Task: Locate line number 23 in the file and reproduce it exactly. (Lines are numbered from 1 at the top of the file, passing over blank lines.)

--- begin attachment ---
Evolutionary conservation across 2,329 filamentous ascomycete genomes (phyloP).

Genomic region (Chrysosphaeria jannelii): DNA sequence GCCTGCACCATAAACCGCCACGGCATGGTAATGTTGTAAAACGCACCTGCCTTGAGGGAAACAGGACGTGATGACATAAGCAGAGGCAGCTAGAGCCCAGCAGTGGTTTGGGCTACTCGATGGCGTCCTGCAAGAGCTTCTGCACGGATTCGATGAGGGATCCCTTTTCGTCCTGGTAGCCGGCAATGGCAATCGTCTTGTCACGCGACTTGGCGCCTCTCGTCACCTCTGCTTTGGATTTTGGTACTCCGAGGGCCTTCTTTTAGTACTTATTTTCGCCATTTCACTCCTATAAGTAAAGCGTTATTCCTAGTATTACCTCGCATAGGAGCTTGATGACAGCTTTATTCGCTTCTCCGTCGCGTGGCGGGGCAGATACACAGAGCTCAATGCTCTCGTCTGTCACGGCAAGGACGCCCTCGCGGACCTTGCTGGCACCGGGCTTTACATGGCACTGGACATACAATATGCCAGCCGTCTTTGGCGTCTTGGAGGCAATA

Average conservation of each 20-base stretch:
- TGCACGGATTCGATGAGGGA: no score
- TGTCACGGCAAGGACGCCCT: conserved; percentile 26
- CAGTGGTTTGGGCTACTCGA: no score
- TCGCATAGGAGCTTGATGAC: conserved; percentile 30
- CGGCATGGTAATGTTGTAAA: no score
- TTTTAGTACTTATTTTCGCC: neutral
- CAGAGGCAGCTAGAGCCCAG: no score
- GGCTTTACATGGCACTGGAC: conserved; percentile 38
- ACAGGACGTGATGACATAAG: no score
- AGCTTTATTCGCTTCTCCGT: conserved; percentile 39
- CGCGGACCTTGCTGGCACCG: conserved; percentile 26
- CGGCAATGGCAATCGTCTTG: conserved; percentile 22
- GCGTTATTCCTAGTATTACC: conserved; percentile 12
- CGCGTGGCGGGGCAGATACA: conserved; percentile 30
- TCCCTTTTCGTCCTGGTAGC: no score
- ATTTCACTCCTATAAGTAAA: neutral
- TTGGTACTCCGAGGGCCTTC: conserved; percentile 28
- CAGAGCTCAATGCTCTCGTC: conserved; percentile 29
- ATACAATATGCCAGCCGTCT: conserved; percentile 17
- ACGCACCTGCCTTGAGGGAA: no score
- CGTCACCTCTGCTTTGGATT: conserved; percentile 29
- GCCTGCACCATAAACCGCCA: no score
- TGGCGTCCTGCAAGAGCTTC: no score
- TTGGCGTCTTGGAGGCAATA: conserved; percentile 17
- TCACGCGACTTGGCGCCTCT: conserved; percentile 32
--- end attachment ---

- ACGCACCTGCCTTGAGGGAA: no score